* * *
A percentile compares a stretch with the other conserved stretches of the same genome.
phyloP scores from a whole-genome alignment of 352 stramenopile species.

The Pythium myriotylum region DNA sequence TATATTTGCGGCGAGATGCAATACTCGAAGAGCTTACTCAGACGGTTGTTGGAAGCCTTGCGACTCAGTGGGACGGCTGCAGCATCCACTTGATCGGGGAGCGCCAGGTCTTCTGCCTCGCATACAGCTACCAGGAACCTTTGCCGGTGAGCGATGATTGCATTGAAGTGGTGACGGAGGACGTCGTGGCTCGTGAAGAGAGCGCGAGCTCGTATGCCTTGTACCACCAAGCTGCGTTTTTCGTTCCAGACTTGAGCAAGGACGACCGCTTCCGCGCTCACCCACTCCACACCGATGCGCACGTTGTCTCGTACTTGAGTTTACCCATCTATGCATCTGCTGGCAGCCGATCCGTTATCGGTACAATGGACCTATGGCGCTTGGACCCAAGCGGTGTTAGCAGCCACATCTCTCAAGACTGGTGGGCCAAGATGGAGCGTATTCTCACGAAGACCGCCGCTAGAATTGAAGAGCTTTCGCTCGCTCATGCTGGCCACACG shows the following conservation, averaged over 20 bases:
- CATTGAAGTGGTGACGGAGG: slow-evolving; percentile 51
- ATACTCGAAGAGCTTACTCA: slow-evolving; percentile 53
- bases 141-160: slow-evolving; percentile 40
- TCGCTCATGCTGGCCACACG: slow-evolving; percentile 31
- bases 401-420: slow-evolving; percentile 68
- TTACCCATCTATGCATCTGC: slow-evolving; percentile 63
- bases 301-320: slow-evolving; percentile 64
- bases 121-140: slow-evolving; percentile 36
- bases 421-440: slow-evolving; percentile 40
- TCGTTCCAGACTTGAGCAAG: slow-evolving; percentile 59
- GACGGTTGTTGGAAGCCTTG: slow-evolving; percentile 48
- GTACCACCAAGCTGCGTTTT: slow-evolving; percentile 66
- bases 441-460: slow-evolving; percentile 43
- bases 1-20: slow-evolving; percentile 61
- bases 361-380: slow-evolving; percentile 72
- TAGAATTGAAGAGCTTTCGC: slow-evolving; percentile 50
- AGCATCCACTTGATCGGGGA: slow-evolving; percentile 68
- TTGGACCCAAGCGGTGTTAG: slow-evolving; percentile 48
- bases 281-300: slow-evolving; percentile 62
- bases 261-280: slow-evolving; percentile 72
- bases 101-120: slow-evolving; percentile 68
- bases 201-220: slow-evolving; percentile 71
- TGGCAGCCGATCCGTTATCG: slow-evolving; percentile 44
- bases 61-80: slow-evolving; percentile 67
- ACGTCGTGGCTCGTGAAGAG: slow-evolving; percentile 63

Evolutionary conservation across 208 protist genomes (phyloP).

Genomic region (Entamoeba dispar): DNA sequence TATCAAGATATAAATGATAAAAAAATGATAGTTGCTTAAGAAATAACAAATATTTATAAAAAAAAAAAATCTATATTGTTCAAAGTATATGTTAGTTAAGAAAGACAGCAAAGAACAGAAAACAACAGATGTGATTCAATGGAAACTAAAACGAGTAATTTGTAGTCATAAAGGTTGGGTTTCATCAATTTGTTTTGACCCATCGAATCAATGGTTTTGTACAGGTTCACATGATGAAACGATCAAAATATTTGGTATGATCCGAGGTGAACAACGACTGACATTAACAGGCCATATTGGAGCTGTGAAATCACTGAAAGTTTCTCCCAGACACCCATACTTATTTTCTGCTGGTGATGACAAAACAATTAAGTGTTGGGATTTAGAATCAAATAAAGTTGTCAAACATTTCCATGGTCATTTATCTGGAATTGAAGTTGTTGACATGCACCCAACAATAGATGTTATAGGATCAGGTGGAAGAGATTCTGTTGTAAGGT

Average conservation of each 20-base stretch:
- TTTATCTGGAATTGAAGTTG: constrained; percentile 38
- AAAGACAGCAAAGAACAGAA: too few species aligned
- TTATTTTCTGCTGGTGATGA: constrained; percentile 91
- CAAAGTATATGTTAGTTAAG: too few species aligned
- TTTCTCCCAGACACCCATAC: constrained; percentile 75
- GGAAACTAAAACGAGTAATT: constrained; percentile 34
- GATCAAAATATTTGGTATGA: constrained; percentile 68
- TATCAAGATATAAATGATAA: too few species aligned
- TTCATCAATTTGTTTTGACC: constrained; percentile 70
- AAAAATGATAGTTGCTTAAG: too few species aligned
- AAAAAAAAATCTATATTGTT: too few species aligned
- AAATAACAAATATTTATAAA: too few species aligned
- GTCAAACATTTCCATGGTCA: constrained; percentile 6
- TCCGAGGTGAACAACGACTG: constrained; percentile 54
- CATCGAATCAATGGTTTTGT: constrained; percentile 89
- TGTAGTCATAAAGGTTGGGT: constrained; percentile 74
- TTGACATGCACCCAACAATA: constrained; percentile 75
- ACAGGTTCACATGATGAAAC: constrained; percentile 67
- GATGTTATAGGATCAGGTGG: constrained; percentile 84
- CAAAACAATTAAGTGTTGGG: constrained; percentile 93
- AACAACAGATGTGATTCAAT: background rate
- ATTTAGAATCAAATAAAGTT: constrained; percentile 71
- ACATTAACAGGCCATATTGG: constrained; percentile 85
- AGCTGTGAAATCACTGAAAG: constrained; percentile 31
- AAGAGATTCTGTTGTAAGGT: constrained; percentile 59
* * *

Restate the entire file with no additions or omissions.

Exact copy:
A percentile compares a stretch with the other conserved stretches of the same genome.
phyloP scores from a whole-genome alignment of 352 stramenopile species.

The Pythium myriotylum region DNA sequence TATATTTGCGGCGAGATGCAATACTCGAAGAGCTTACTCAGACGGTTGTTGGAAGCCTTGCGACTCAGTGGGACGGCTGCAGCATCCACTTGATCGGGGAGCGCCAGGTCTTCTGCCTCGCATACAGCTACCAGGAACCTTTGCCGGTGAGCGATGATTGCATTGAAGTGGTGACGGAGGACGTCGTGGCTCGTGAAGAGAGCGCGAGCTCGTATGCCTTGTACCACCAAGCTGCGTTTTTCGTTCCAGACTTGAGCAAGGACGACCGCTTCCGCGCTCACCCACTCCACACCGATGCGCACGTTGTCTCGTACTTGAGTTTACCCATCTATGCATCTGCTGGCAGCCGATCCGTTATCGGTACAATGGACCTATGGCGCTTGGACCCAAGCGGTGTTAGCAGCCACATCTCTCAAGACTGGTGGGCCAAGATGGAGCGTATTCTCACGAAGACCGCCGCTAGAATTGAAGAGCTTTCGCTCGCTCATGCTGGCCACACG shows the following conservation, averaged over 20 bases:
- CATTGAAGTGGTGACGGAGG: slow-evolving; percentile 51
- ATACTCGAAGAGCTTACTCA: slow-evolving; percentile 53
- bases 141-160: slow-evolving; percentile 40
- TCGCTCATGCTGGCCACACG: slow-evolving; percentile 31
- bases 401-420: slow-evolving; percentile 68
- TTACCCATCTATGCATCTGC: slow-evolving; percentile 63
- bases 301-320: slow-evolving; percentile 64
- bases 121-140: slow-evolving; percentile 36
- bases 421-440: slow-evolving; percentile 40
- TCGTTCCAGACTTGAGCAAG: slow-evolving; percentile 59
- GACGGTTGTTGGAAGCCTTG: slow-evolving; percentile 48
- GTACCACCAAGCTGCGTTTT: slow-evolving; percentile 66
- bases 441-460: slow-evolving; percentile 43
- bases 1-20: slow-evolving; percentile 61
- bases 361-380: slow-evolving; percentile 72
- TAGAATTGAAGAGCTTTCGC: slow-evolving; percentile 50
- AGCATCCACTTGATCGGGGA: slow-evolving; percentile 68
- TTGGACCCAAGCGGTGTTAG: slow-evolving; percentile 48
- bases 281-300: slow-evolving; percentile 62
- bases 261-280: slow-evolving; percentile 72
- bases 101-120: slow-evolving; percentile 68
- bases 201-220: slow-evolving; percentile 71
- TGGCAGCCGATCCGTTATCG: slow-evolving; percentile 44
- bases 61-80: slow-evolving; percentile 67
- ACGTCGTGGCTCGTGAAGAG: slow-evolving; percentile 63

Evolutionary conservation across 208 protist genomes (phyloP).

Genomic region (Entamoeba dispar): DNA sequence TATCAAGATATAAATGATAAAAAAATGATAGTTGCTTAAGAAATAACAAATATTTATAAAAAAAAAAAATCTATATTGTTCAAAGTATATGTTAGTTAAGAAAGACAGCAAAGAACAGAAAACAACAGATGTGATTCAATGGAAACTAAAACGAGTAATTTGTAGTCATAAAGGTTGGGTTTCATCAATTTGTTTTGACCCATCGAATCAATGGTTTTGTACAGGTTCACATGATGAAACGATCAAAATATTTGGTATGATCCGAGGTGAACAACGACTGACATTAACAGGCCATATTGGAGCTGTGAAATCACTGAAAGTTTCTCCCAGACACCCATACTTATTTTCTGCTGGTGATGACAAAACAATTAAGTGTTGGGATTTAGAATCAAATAAAGTTGTCAAACATTTCCATGGTCATTTATCTGGAATTGAAGTTGTTGACATGCACCCAACAATAGATGTTATAGGATCAGGTGGAAGAGATTCTGTTGTAAGGT

Average conservation of each 20-base stretch:
- TTTATCTGGAATTGAAGTTG: constrained; percentile 38
- AAAGACAGCAAAGAACAGAA: too few species aligned
- TTATTTTCTGCTGGTGATGA: constrained; percentile 91
- CAAAGTATATGTTAGTTAAG: too few species aligned
- TTTCTCCCAGACACCCATAC: constrained; percentile 75
- GGAAACTAAAACGAGTAATT: constrained; percentile 34
- GATCAAAATATTTGGTATGA: constrained; percentile 68
- TATCAAGATATAAATGATAA: too few species aligned
- TTCATCAATTTGTTTTGACC: constrained; percentile 70
- AAAAATGATAGTTGCTTAAG: too few species aligned
- AAAAAAAAATCTATATTGTT: too few species aligned
- AAATAACAAATATTTATAAA: too few species aligned
- GTCAAACATTTCCATGGTCA: constrained; percentile 6
- TCCGAGGTGAACAACGACTG: constrained; percentile 54
- CATCGAATCAATGGTTTTGT: constrained; percentile 89
- TGTAGTCATAAAGGTTGGGT: constrained; percentile 74
- TTGACATGCACCCAACAATA: constrained; percentile 75
- ACAGGTTCACATGATGAAAC: constrained; percentile 67
- GATGTTATAGGATCAGGTGG: constrained; percentile 84
- CAAAACAATTAAGTGTTGGG: constrained; percentile 93
- AACAACAGATGTGATTCAAT: background rate
- ATTTAGAATCAAATAAAGTT: constrained; percentile 71
- ACATTAACAGGCCATATTGG: constrained; percentile 85
- AGCTGTGAAATCACTGAAAG: constrained; percentile 31
- AAGAGATTCTGTTGTAAGGT: constrained; percentile 59